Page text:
I’m a big Frank Turner fan. I have a tattoo after some of his lyrics. His album Be More Kind dragged me through the hell that was winter of 2018. I was looking forward to his April show in Melbourne, before Covid-19 shut it down. I admire Frank’s work ethic so much—a touring muso who’s played over 2000 shows, and released an album most years since 2005. ‘Try this at home’ was the song that got me hooked on Frank Turner (belting it out on the stage of the Arthouse back in the day), so when I saw that he’d written a book with this title I jumped on it. The book is a look at Turner’s back catalogue, explaining the songwriting process track by track. It helped that I have a passing knowledge of music, but the book isn’t so music-theory heavy that you wouldn’t be able to get around it if you weren’t fluent, either. I was struck, while reading this, by how much Turner has grown, and how open he is to the idea of regret around his work. A few songs he talked about being sad he hadn’t expressed better, or feeling disappointed that he hadn’t waited for a better arrangement to land before recording. Very open to self-doubt, but not so much that it’s frustrating. A good read for a fan.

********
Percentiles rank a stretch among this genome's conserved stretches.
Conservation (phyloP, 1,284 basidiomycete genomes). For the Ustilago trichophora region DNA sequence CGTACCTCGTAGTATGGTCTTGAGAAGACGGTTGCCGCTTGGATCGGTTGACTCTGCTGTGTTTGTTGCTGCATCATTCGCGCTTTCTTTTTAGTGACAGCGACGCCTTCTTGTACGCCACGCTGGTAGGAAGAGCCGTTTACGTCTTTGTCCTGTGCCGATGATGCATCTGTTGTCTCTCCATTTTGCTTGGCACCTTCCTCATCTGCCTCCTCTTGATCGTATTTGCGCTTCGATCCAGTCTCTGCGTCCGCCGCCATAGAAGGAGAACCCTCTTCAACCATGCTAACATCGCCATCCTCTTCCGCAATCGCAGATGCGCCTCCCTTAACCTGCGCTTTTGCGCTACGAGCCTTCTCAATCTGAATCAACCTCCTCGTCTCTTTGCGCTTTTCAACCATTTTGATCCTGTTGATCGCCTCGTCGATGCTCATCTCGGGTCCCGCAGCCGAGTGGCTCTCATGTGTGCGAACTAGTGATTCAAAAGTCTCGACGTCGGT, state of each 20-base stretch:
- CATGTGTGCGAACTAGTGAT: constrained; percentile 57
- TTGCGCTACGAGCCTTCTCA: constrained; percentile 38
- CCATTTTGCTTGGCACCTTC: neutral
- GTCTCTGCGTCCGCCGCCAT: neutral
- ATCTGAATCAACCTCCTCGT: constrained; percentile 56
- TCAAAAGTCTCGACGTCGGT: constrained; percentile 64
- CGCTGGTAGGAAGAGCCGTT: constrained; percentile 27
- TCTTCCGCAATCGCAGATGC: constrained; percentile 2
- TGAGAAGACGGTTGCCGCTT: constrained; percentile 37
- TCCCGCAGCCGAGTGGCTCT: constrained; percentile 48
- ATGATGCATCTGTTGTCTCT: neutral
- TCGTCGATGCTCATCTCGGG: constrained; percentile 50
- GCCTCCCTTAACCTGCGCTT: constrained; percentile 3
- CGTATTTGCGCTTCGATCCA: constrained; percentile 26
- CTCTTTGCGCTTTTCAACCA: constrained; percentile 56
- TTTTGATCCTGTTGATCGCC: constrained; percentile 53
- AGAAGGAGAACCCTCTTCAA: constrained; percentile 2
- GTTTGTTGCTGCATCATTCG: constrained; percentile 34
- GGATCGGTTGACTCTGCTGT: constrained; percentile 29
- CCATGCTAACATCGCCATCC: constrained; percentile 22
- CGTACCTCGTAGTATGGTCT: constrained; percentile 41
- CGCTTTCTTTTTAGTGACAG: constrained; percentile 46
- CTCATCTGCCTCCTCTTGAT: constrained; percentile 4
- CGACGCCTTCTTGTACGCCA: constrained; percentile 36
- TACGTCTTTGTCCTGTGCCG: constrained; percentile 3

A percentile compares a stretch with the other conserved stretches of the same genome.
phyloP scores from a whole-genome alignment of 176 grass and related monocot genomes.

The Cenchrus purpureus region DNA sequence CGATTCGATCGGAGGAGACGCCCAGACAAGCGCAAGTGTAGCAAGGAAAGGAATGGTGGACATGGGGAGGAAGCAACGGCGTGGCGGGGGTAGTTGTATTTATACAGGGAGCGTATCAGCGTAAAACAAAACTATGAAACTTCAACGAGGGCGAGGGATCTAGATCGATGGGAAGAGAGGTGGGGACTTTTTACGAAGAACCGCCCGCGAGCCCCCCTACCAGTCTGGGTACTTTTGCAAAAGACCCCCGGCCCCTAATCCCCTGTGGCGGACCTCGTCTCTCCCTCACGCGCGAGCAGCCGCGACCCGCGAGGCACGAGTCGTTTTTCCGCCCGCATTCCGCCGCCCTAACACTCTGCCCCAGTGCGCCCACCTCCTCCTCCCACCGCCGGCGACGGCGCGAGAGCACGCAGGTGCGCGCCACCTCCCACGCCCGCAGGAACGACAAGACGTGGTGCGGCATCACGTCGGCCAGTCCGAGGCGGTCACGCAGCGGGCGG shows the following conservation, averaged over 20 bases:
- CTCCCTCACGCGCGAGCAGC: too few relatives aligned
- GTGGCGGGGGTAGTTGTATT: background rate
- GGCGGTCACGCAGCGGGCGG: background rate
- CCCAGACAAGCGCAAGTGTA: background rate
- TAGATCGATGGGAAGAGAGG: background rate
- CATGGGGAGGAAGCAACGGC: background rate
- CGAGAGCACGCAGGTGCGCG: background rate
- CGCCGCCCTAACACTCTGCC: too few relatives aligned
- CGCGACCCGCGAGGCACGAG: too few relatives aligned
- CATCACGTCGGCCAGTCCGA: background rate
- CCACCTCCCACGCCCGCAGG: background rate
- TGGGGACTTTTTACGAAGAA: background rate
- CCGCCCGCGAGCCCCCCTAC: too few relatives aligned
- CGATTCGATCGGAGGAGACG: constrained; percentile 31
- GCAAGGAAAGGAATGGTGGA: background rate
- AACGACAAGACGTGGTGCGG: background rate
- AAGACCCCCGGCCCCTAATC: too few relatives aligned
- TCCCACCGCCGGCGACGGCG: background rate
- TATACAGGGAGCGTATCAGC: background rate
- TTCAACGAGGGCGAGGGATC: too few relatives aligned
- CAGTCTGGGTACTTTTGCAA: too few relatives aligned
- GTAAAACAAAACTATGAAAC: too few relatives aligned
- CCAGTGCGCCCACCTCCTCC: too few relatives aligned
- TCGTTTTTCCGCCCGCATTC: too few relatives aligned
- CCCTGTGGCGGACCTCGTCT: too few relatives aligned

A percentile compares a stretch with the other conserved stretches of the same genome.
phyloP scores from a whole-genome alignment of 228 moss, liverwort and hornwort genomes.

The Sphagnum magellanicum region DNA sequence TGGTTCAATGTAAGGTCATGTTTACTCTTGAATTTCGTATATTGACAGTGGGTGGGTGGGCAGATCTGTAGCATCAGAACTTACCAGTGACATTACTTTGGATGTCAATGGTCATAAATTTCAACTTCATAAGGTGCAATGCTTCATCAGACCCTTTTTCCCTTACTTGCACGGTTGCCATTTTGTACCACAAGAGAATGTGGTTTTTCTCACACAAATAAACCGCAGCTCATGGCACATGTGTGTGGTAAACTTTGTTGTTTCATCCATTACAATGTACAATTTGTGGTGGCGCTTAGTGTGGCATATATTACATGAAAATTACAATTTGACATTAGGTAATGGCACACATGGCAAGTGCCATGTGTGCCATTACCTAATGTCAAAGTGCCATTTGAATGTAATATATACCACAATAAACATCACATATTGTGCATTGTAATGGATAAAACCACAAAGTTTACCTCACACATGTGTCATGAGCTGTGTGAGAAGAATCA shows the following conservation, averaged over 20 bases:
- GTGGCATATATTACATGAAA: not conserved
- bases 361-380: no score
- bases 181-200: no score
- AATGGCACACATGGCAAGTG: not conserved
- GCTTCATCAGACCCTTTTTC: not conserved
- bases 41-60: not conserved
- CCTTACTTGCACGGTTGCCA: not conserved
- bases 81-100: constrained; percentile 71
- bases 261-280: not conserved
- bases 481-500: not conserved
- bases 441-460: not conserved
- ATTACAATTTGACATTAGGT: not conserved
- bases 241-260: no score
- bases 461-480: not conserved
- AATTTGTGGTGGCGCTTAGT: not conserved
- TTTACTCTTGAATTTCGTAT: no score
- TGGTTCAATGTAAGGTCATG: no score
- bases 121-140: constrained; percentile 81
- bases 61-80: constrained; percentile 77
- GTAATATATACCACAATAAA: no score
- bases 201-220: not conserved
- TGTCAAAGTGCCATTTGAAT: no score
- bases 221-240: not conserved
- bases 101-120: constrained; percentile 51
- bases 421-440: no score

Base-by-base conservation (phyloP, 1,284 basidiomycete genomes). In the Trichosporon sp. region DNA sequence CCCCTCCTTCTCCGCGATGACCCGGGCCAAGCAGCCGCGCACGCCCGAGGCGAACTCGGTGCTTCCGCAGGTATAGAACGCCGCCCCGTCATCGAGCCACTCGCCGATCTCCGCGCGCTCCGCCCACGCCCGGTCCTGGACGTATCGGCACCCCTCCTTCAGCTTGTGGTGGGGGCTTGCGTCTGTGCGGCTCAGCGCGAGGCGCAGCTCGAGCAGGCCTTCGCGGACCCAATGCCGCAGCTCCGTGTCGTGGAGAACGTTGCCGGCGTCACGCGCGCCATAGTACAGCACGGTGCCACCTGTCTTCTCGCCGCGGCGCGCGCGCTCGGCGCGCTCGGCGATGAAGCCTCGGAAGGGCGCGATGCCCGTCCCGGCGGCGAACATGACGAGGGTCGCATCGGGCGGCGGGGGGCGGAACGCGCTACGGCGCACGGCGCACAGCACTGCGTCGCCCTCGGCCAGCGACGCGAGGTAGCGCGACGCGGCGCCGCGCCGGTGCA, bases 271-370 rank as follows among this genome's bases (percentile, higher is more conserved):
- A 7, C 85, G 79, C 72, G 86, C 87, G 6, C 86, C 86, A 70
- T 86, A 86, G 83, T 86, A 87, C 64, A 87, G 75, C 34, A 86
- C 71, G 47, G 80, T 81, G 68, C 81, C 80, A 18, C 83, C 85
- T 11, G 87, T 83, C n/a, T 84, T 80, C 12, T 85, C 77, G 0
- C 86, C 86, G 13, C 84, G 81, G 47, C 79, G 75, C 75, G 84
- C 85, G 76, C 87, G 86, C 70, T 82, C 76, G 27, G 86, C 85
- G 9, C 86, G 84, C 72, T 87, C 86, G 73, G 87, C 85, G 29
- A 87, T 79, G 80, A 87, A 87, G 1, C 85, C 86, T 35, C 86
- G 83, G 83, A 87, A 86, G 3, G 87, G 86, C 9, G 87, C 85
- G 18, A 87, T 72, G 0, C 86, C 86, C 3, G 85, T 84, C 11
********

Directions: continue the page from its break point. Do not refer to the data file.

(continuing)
RALLYING by Quinn Eades
Rallying is an accessible and gutpunching collection of poems about parenthood, bodies, togetherness and separation. I love Eades’ ability to communicate clearly in poetic forms, but also to absolutely blow the roof off convention when it’s needed. This tender, sweet, painfully honest collection is one of the best poetry collections I’ve ever read. I’ll be revisiting.
A couple more
- At the end of days, be glad there have been others – Anna Spargo-Ryan on Meanjin In this world we’re yearning for the simplicity of ‘before’: replete with Sims, MSN, and Cheezel fingers.
- Finding food pleasures in a time of crisis – Ruby Tandoh on London Eater
Ruby Tandoh’s ‘Good Food Things’ threads on social media give me life, and ground my eating. This article is like an extended Good Food Thing, and a meditation on why they’re so valuable. Sink into it and cocoon yourself in treats. ‘All you need to do is notice’.